Column on Who is Near Socialism Now?

Who is Near Socialism Now?

Tibor R. Machan

Nearly all people who believe in a pro-active government–one that doesn’t merely make sure the rule of law by which individual rights are protected is followed but gets in there picking winners and losers–have a good deal in common with socialists. They are more or less avid statists. This includes monarchists, fascists, communists (with some peculiarities though), welfare statists, modern liberals, many conservatives and so on. Only classical liberals and libertarians are exceptions. They either adhere to a very limited role for the government–they are, in short, minarchists; or they may even embrace a kind of anarchism.

In America there are very few thinkers who come right out a identify themselves as socialists but quite a few are clearly statists. They believe government ought to make large contribution to the way the society and culture shapes up, from education, economics, science, all the way to the arts. Only religion and the press are excluded, mainly because the framers of the US Constitution to explicit and firm objection to government involvement in religion and journalism.

But there is a good test for telling if an American statists is in fact nearly a socialist, even a socialist of the Marxist variety. This is to see if he or she holds that people’s labor belongs to the society or to them–is one’s labor private or public property? The recent controversy about President Obama’s health care policy, one feature of which is that government is authorized to force citizens to purchase health insurance, is a kind of litmus test. This policy involves the government coercing people to engage in a certain kind of labor, even if only the labor of purchasing health insurance. Citizens, just for being citizens, are deemed subject to being forced to do something they may very well not choose to do, namely, to expand their labor and resources in ways they may believe is wrong.

Yes, this is not a Draconian measure for sure. And there are some other similar measures already on America’s law books, so it isn’t even entirely exceptional. But it is rather blatant and unabashed. Forcing people to get a license to work in some profession is similar but one might chalk that up to an overly zealous concern with safety, not to making people purchase what they do not want. The idea that a citizen’s labor belongs to the government to manage, to give direction to, is not just statist but indeed part and parcel of Marxian socialism.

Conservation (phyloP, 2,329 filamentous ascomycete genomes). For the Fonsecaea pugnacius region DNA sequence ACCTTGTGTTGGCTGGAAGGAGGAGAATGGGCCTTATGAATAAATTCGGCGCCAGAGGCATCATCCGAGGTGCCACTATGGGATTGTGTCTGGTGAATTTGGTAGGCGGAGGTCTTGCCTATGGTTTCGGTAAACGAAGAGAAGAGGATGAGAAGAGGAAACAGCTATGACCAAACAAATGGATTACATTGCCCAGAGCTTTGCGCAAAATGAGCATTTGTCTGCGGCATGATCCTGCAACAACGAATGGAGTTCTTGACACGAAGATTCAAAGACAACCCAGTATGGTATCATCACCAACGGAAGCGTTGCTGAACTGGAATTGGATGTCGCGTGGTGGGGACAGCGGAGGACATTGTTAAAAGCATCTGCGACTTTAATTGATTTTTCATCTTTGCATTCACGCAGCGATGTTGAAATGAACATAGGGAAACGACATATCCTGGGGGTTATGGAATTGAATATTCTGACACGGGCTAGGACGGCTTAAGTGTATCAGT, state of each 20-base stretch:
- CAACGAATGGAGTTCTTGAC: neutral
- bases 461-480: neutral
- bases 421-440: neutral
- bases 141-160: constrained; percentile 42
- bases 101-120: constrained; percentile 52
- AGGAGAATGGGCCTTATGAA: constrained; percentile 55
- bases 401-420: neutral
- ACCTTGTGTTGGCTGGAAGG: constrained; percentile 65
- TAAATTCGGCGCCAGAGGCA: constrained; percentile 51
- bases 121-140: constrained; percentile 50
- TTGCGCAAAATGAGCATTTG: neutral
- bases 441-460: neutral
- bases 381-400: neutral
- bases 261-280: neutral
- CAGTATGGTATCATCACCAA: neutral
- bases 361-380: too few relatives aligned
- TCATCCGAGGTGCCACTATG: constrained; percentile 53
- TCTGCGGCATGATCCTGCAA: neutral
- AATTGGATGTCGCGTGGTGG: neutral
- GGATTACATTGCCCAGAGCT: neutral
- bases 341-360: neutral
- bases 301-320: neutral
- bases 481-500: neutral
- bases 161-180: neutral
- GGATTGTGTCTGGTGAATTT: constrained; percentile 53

Here is the late Professor Robert Heilbroner, famous mainly for writing The Worldly Philosophers (Simon & Schuster, 1961, a history of economic thought nearly all students are assigned upon entering college), spelling out the point in his less well know book, Marxism: For and Against (W. W. Norton, 1980):

“Indeed, the creation of socialism … requires the curtailment of the central economic freedom of bourgeois society, namely, the right of individuals to own, and therefore to withhold if they wish, the means of production, including their own labor. The full preservation of this bourgeois freedom would place the attainment of socialism at the mercy of property owners who could threaten to deny their services to society—and again I refer to their labor, not just to material resources—if their terms were not met…” (p. 157, my emphasis)

That is the crux of the issue: Not just private property but the private control or freedom of one’s labor is abolished under socialism; the state in that system (which is to say the group people in government) knows best what citizens need to do and have the legal authority, even duty, to make citizens comply for the good of society.

Is this what is involved in Obamacare? To a certain extent it is and if it is an intricate aspect of Mr. Obama and his supporters’ public philosophy, it signals that they are moving toward socialism, the state’s rule over the population of the society. (It bears out F. A. Hayek’s warning issued back in the 1940s about the heavy handed welfare state, in his The Road to Serfdom [Routledge & Sons, 1944]!)

And that means that all those who have made the charge that Obamacare is socialist have been on target and not engaging merely in badmouthing, besmirching the president’s efforts to solve an important social problem. And why protest the charge anyway? Why don’t Mr. Obama and his supporters admit outright that they want a socialist health care system and maybe even a socialist political economy in America? If such honestly were to obtain, we could start a real argument instead of engaging mostly in name-calling.

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One Response to Column on Who is Near Socialism Now?

  1. eugene greiner says:

    The only Greek word used in the Scriptures to signify rope is skhoi‧ni′on, which is applied to a cord or rope and may denote a rope made of reeds or rushes. In righteous indignation, “after making a whip of ropes,” Jesus Christ “drove all those with the sheep and cattle out of the temple,” evidently using the whip of ropes, not on the men, but on the animals.—Joh 2:13-17.
    a response to a comment made while being interviewed by c-spans susan swain !

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